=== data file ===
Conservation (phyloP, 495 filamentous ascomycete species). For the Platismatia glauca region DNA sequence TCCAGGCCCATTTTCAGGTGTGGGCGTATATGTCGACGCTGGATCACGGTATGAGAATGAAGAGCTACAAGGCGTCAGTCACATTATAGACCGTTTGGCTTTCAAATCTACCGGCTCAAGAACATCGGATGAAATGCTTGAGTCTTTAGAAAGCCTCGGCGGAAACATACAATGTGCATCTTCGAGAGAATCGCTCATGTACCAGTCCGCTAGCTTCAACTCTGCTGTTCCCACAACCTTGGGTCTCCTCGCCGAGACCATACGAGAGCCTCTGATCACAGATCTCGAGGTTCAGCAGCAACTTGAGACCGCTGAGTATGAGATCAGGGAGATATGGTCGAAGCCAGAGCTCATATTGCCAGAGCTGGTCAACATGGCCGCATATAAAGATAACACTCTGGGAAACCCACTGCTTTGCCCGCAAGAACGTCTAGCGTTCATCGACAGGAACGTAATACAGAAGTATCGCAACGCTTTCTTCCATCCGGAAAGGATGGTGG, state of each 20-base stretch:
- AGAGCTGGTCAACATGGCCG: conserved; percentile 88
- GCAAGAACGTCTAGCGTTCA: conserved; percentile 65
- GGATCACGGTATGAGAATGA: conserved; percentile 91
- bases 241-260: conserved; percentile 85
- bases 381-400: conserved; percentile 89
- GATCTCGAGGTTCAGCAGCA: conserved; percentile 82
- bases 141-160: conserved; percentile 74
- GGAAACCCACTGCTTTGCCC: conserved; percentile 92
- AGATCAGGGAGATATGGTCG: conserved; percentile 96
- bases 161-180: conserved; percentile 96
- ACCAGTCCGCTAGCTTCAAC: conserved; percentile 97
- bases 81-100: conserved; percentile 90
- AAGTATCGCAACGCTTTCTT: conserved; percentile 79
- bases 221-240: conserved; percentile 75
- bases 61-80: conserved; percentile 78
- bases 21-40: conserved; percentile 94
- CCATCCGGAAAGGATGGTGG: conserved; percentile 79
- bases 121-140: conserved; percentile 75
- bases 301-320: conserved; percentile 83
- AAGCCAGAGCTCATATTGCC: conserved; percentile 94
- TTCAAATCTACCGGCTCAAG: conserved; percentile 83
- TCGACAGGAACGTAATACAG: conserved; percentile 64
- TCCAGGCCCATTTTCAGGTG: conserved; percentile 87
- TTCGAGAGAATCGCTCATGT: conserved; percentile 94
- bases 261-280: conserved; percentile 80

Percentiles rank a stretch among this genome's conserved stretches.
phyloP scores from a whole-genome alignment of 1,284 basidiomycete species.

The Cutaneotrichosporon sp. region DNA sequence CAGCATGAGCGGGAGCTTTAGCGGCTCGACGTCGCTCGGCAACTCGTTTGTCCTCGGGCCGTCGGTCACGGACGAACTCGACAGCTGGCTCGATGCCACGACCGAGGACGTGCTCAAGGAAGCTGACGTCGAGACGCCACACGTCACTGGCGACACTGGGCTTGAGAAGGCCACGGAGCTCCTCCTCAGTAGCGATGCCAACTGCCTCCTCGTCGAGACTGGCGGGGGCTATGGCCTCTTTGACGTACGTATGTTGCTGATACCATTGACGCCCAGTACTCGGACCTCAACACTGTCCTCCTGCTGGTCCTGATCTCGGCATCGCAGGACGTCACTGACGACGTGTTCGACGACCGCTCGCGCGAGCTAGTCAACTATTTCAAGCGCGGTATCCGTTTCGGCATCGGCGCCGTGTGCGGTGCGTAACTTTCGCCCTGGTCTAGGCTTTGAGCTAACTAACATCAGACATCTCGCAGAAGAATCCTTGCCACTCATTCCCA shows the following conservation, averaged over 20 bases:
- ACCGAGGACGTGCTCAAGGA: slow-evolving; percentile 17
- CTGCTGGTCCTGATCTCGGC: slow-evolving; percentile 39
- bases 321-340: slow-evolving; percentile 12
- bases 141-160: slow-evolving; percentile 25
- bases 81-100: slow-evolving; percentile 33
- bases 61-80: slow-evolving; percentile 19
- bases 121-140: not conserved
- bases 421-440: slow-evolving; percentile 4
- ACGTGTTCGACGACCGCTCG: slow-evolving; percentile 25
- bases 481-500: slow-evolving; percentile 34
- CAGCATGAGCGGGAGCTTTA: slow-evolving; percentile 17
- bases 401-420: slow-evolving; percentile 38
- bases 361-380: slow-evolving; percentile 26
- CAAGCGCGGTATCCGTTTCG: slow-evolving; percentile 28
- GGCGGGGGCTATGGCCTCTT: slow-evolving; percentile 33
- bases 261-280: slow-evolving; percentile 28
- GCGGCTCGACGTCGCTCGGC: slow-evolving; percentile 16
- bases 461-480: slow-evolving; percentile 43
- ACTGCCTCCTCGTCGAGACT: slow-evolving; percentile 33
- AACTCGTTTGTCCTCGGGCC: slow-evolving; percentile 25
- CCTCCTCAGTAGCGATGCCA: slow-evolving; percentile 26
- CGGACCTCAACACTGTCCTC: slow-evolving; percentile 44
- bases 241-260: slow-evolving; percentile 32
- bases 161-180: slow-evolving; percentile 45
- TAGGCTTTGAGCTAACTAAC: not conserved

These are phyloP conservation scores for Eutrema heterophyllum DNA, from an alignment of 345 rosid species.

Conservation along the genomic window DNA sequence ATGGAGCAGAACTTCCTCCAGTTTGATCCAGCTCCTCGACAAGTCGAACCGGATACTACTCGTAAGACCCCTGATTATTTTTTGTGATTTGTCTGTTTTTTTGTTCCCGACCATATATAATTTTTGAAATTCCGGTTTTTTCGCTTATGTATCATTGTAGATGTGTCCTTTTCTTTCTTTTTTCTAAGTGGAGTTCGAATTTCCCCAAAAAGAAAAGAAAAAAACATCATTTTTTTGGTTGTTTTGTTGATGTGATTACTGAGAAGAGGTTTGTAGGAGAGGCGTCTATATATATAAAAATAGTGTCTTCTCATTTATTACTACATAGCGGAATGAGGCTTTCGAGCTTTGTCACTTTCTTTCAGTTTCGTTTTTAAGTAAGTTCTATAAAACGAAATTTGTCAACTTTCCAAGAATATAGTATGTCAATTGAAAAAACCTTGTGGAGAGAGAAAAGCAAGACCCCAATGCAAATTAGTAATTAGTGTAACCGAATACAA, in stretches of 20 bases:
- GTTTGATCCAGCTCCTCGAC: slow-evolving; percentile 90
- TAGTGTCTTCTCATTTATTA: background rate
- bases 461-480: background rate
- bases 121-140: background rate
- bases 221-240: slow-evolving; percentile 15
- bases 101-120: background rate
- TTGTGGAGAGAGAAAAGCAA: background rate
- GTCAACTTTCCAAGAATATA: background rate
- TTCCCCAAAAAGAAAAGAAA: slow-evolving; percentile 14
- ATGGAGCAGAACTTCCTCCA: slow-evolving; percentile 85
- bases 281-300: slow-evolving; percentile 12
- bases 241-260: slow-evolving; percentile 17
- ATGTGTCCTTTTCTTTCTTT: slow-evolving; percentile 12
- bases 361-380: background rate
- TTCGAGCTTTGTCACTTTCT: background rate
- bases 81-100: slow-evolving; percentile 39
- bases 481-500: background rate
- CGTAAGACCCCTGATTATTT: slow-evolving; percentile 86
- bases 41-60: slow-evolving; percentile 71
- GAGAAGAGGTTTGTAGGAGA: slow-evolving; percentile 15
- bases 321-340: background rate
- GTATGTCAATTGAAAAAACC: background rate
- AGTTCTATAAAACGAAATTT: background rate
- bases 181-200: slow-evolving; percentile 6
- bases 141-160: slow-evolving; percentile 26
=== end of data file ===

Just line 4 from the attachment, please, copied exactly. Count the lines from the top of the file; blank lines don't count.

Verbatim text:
- GGATCACGGTATGAGAATGA: conserved; percentile 91